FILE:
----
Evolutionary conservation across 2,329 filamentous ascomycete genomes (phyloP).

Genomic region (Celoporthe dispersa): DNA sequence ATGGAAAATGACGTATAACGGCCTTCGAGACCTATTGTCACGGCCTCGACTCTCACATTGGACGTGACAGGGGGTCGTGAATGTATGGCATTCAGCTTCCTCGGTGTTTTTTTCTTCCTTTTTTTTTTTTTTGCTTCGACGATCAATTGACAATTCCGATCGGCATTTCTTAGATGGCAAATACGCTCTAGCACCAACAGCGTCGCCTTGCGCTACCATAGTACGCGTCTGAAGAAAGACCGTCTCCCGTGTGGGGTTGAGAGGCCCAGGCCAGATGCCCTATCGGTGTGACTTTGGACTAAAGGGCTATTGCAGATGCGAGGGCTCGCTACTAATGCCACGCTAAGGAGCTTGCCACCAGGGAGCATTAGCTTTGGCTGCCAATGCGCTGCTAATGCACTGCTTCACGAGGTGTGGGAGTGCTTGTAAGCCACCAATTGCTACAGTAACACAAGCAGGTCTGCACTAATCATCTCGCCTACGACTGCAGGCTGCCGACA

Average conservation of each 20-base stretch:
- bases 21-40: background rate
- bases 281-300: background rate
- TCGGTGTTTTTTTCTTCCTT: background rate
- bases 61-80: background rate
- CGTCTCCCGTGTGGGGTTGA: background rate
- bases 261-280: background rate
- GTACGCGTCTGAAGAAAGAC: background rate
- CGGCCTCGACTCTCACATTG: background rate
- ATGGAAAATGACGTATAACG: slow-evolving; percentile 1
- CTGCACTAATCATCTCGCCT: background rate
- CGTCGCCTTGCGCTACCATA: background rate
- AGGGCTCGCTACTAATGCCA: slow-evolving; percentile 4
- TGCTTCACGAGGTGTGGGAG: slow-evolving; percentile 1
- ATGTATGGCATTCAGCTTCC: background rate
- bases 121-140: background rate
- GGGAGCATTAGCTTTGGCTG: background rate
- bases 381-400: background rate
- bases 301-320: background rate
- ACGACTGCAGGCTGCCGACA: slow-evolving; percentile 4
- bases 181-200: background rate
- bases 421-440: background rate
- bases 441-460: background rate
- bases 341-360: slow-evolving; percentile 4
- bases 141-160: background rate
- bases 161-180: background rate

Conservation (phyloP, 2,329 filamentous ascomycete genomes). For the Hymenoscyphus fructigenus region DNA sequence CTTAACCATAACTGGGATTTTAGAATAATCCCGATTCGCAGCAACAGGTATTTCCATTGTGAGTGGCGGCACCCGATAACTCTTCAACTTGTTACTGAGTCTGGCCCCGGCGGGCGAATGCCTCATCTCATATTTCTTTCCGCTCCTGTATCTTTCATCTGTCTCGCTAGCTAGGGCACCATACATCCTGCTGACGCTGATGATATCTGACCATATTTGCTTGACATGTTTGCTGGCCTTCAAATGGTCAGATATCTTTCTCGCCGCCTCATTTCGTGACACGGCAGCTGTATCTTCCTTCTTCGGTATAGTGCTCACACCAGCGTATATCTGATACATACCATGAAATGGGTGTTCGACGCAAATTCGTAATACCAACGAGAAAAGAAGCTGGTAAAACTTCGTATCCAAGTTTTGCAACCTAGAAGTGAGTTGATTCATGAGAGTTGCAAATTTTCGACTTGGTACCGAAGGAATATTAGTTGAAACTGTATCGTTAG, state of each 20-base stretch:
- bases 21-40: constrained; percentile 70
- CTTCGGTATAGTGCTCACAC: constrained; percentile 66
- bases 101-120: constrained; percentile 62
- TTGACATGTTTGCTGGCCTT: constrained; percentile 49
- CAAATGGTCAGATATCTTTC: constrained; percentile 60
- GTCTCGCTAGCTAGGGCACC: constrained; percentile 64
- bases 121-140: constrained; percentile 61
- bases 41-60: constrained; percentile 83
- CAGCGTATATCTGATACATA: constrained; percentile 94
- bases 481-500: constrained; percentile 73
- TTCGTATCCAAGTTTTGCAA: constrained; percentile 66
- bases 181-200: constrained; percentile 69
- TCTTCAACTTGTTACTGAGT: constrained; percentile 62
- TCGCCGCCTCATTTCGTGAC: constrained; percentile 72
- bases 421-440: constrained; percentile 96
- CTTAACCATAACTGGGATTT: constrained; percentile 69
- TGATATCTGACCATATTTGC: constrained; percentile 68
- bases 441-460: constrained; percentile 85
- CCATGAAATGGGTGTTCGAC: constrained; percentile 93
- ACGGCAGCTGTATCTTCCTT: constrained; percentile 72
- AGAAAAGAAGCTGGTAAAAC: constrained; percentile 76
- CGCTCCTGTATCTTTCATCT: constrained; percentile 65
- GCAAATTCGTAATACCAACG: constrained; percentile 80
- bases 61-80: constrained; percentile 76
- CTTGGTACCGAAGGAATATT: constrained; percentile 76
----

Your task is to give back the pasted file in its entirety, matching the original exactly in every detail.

Evolutionary conservation across 2,329 filamentous ascomycete genomes (phyloP).

Genomic region (Celoporthe dispersa): DNA sequence ATGGAAAATGACGTATAACGGCCTTCGAGACCTATTGTCACGGCCTCGACTCTCACATTGGACGTGACAGGGGGTCGTGAATGTATGGCATTCAGCTTCCTCGGTGTTTTTTTCTTCCTTTTTTTTTTTTTTGCTTCGACGATCAATTGACAATTCCGATCGGCATTTCTTAGATGGCAAATACGCTCTAGCACCAACAGCGTCGCCTTGCGCTACCATAGTACGCGTCTGAAGAAAGACCGTCTCCCGTGTGGGGTTGAGAGGCCCAGGCCAGATGCCCTATCGGTGTGACTTTGGACTAAAGGGCTATTGCAGATGCGAGGGCTCGCTACTAATGCCACGCTAAGGAGCTTGCCACCAGGGAGCATTAGCTTTGGCTGCCAATGCGCTGCTAATGCACTGCTTCACGAGGTGTGGGAGTGCTTGTAAGCCACCAATTGCTACAGTAACACAAGCAGGTCTGCACTAATCATCTCGCCTACGACTGCAGGCTGCCGACA

Average conservation of each 20-base stretch:
- bases 21-40: background rate
- bases 281-300: background rate
- TCGGTGTTTTTTTCTTCCTT: background rate
- bases 61-80: background rate
- CGTCTCCCGTGTGGGGTTGA: background rate
- bases 261-280: background rate
- GTACGCGTCTGAAGAAAGAC: background rate
- CGGCCTCGACTCTCACATTG: background rate
- ATGGAAAATGACGTATAACG: slow-evolving; percentile 1
- CTGCACTAATCATCTCGCCT: background rate
- CGTCGCCTTGCGCTACCATA: background rate
- AGGGCTCGCTACTAATGCCA: slow-evolving; percentile 4
- TGCTTCACGAGGTGTGGGAG: slow-evolving; percentile 1
- ATGTATGGCATTCAGCTTCC: background rate
- bases 121-140: background rate
- GGGAGCATTAGCTTTGGCTG: background rate
- bases 381-400: background rate
- bases 301-320: background rate
- ACGACTGCAGGCTGCCGACA: slow-evolving; percentile 4
- bases 181-200: background rate
- bases 421-440: background rate
- bases 441-460: background rate
- bases 341-360: slow-evolving; percentile 4
- bases 141-160: background rate
- bases 161-180: background rate

Conservation (phyloP, 2,329 filamentous ascomycete genomes). For the Hymenoscyphus fructigenus region DNA sequence CTTAACCATAACTGGGATTTTAGAATAATCCCGATTCGCAGCAACAGGTATTTCCATTGTGAGTGGCGGCACCCGATAACTCTTCAACTTGTTACTGAGTCTGGCCCCGGCGGGCGAATGCCTCATCTCATATTTCTTTCCGCTCCTGTATCTTTCATCTGTCTCGCTAGCTAGGGCACCATACATCCTGCTGACGCTGATGATATCTGACCATATTTGCTTGACATGTTTGCTGGCCTTCAAATGGTCAGATATCTTTCTCGCCGCCTCATTTCGTGACACGGCAGCTGTATCTTCCTTCTTCGGTATAGTGCTCACACCAGCGTATATCTGATACATACCATGAAATGGGTGTTCGACGCAAATTCGTAATACCAACGAGAAAAGAAGCTGGTAAAACTTCGTATCCAAGTTTTGCAACCTAGAAGTGAGTTGATTCATGAGAGTTGCAAATTTTCGACTTGGTACCGAAGGAATATTAGTTGAAACTGTATCGTTAG, state of each 20-base stretch:
- bases 21-40: constrained; percentile 70
- CTTCGGTATAGTGCTCACAC: constrained; percentile 66
- bases 101-120: constrained; percentile 62
- TTGACATGTTTGCTGGCCTT: constrained; percentile 49
- CAAATGGTCAGATATCTTTC: constrained; percentile 60
- GTCTCGCTAGCTAGGGCACC: constrained; percentile 64
- bases 121-140: constrained; percentile 61
- bases 41-60: constrained; percentile 83
- CAGCGTATATCTGATACATA: constrained; percentile 94
- bases 481-500: constrained; percentile 73
- TTCGTATCCAAGTTTTGCAA: constrained; percentile 66
- bases 181-200: constrained; percentile 69
- TCTTCAACTTGTTACTGAGT: constrained; percentile 62
- TCGCCGCCTCATTTCGTGAC: constrained; percentile 72
- bases 421-440: constrained; percentile 96
- CTTAACCATAACTGGGATTT: constrained; percentile 69
- TGATATCTGACCATATTTGC: constrained; percentile 68
- bases 441-460: constrained; percentile 85
- CCATGAAATGGGTGTTCGAC: constrained; percentile 93
- ACGGCAGCTGTATCTTCCTT: constrained; percentile 72
- AGAAAAGAAGCTGGTAAAAC: constrained; percentile 76
- CGCTCCTGTATCTTTCATCT: constrained; percentile 65
- GCAAATTCGTAATACCAACG: constrained; percentile 80
- bases 61-80: constrained; percentile 76
- CTTGGTACCGAAGGAATATT: constrained; percentile 76